Transit/Affordability Taskforce Update

About 5 weeks ago, I wrote about the status of Metro implementing the recent Transit & Affordability Taskforce recommendations related to affordable housing. You can read that post here.

Since then, on March 20, I sent a letter to the Metro Planning Commission expressing concerns about the pending Donelson Transit Oriented Development legislation. That letter is here. In the letter, I listed out 10 things I wanted to see changed by MDHA with the development plan, and listed another 4 things I would like to see from the administration.

I can report progress is being made on the development plan as it relates to affordable housing. It is still a work-in-progress though. I believe the scheduled Metro Planning Commission meeting on April 12 to discuss MDHA’s transit oriented development plan for Donelson will be deferred until April 26. And I believe CM Jeff Syracuse may defer the Council’s public hearing on this, which is scheduled for April 17, until May.

Frankly, now isn’t a great time for a meaningful update because things are mid-negotiation. But with early voting starting today, a lot of people have asked me where things stand. So…here’s an update…

First, some background…

Everyone agrees that high-capacity transit corridors tend to increase property values, which in turn decreases affordability. The question is whether Nashville can build a culture around transit construction that values maintaining, or even increasing, the number of affordable housing units as much as we value the transit infrastructure itself.

To address this important topic, last November, Mayor Barry appointed a Transit & Affordability Taskforce chaired by Bill Purcell and Brenda Wynn. I was asked to chair the affordable housing subcommittee. The taskforce met extensively for nearly two months and issued a lengthy report with many recommendations. Through the process, the affordable housing subcommittee had in mind that plans were underway for a transit oriented development district in Donelson. I think I can speak for the full subcommittee when I say that we considered the proposed Donelson district as an important test case. This is because whatever we create in Donelson will likely be the template for perhaps another one or two dozen similar transit oriented development districts on all of our major transit corridors.

Another bit of background you need to know is about the players. A transit oriented development district is a new concept — there are currently none in Tennessee. To create a district, MDHA’s board must approve a development plan. Then the Metro Council has to approve it. Once approved by the Council, these districts typically last for 30 years!! And they typically give MDHA the power to offer many tens of millions of dollars of tax increment financing.

The final background I will offer is that MDHA’s board approved a Donelson transit oriented development plan in late January. After my March 20 letter, and discussions with me and others, I understand that MDHA’s board approved a revised version yesterday (April 10). I haven’t seen that yet, but I’ve been told what to expect. The development plan still needs to go before the Metro Planning Commission (on April 26, I am expecting) and ultimately the Council (in May).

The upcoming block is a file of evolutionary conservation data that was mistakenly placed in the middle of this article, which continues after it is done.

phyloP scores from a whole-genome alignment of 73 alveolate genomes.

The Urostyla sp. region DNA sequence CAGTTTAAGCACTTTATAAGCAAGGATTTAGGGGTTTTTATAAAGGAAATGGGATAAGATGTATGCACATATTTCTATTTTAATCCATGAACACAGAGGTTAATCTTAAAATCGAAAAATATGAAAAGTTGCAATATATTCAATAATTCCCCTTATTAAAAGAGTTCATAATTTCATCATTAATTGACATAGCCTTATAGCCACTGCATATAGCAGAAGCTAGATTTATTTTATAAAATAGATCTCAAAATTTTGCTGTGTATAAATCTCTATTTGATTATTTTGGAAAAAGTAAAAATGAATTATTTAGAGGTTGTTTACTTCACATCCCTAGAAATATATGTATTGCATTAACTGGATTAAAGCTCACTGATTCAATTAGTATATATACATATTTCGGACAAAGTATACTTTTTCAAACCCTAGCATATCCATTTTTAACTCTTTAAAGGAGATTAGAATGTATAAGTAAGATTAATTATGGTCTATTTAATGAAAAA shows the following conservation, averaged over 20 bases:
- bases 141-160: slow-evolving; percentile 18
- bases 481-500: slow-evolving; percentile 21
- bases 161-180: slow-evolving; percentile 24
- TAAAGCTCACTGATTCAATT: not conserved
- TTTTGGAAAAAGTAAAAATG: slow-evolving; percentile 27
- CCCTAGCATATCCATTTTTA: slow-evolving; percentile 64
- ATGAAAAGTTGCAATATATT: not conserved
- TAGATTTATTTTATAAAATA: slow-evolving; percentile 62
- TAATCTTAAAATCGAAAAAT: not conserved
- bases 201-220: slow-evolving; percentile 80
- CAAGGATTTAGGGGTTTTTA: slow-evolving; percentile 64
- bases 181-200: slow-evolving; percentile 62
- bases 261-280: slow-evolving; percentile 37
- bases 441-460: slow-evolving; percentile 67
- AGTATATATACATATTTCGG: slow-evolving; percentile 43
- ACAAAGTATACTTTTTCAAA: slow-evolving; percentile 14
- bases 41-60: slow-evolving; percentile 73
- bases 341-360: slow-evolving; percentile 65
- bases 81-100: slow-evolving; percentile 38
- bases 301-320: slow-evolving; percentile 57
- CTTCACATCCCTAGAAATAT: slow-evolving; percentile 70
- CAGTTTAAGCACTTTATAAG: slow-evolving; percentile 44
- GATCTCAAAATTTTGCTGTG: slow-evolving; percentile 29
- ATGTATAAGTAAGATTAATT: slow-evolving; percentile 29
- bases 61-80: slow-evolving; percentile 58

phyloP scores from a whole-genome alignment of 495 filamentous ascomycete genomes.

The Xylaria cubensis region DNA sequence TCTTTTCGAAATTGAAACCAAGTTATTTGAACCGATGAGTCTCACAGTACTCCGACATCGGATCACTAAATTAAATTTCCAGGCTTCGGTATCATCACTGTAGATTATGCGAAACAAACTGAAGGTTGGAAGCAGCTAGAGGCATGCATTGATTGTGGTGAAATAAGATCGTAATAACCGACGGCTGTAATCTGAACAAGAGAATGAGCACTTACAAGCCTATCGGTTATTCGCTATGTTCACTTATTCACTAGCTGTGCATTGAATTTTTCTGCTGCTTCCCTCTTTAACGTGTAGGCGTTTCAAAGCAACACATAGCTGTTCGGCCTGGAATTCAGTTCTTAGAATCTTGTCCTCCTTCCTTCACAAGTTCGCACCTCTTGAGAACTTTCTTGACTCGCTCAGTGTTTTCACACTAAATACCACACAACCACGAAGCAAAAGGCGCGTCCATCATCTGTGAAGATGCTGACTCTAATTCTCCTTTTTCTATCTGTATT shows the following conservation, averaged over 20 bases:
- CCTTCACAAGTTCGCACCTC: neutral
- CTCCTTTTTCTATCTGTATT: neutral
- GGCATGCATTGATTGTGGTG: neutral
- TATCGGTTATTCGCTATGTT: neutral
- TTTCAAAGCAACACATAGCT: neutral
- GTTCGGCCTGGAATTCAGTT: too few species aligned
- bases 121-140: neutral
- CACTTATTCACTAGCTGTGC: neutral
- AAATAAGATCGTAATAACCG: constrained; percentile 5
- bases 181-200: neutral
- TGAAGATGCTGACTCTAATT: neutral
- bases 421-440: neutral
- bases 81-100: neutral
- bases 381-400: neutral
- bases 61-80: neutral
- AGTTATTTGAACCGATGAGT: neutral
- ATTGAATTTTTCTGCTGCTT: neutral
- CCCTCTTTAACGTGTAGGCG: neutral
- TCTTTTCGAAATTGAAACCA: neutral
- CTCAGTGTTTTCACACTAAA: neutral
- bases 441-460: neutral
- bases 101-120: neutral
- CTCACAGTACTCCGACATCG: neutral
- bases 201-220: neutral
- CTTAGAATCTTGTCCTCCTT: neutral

The current status…

In my March 20 letter, I had 10 items I wanted to see MDHA change in their development plan. As of today, I believe that we have an agreement to add 7 of the suggestions to the plan, that we are still talking about 2 of them, and that 1 has been rejected. Again, if it weren’t for early voting starting and people wanting to know about the status, I wouldn’t want to give a mid-negotiation update — partial information can be more confusing than no information. MDHA is working in good faith with me and others to help build a good template for future transit oriented development. But I don’t have a final revised plan to share with you today.

In my March 20 letter, I also listed 4 things that I would like to see from Metro before we pass the Donelson transit oriented development legislation. With the understanding that it may be another month before the final legislation is before the Council for a final vote, I have to report that none of those 4 things have been accomplished. I will repeat again…it is a month at least until a final vote, so there is time…and clearly our new Mayor has a lot on his plate…and I am only giving an update now because early voting has started and people are asking me for an update. For these reasons, I am not making any final conclusions one way or another about these items remaining incomplete as of today.

People will need to make their own decisions about what this all means for Metro’s commitment to be as serious about affordable housing along transit corridors as it is about the transit infrastructure itself. A glass-half-full view would look at MDHA’s engagement on the taskforce recommendations as a strong positive. A glass-half-empty view would look at the other recommendations and wonder whether affordable housing will always play second fiddle to the transit infrastructure instead of being a co-equal objective.

I am hoping that this update doesn’t create more confusion. Feel free to email me at bob.mendes@nashville.gov or tweet at me @mendesbob with questions or comments. Thanks, everyone.

 

Bob Mendes

Bob Mendes represents all of Nashville as a Council-At-Large member of Nashville’s Metro Council. He is Chair of the Council’s Charter Revision Committee, a member of the Metropolitan Audit Committee, and a member of the Council’s Budget & Finance Committee, Rules & Confirmations Committee, and Ad Hoc Affordable Housing Committee. Bob also practices business law at Waypoint Law PLLC. Bob’s complete bio is here. You can follow Bob @mendesbob.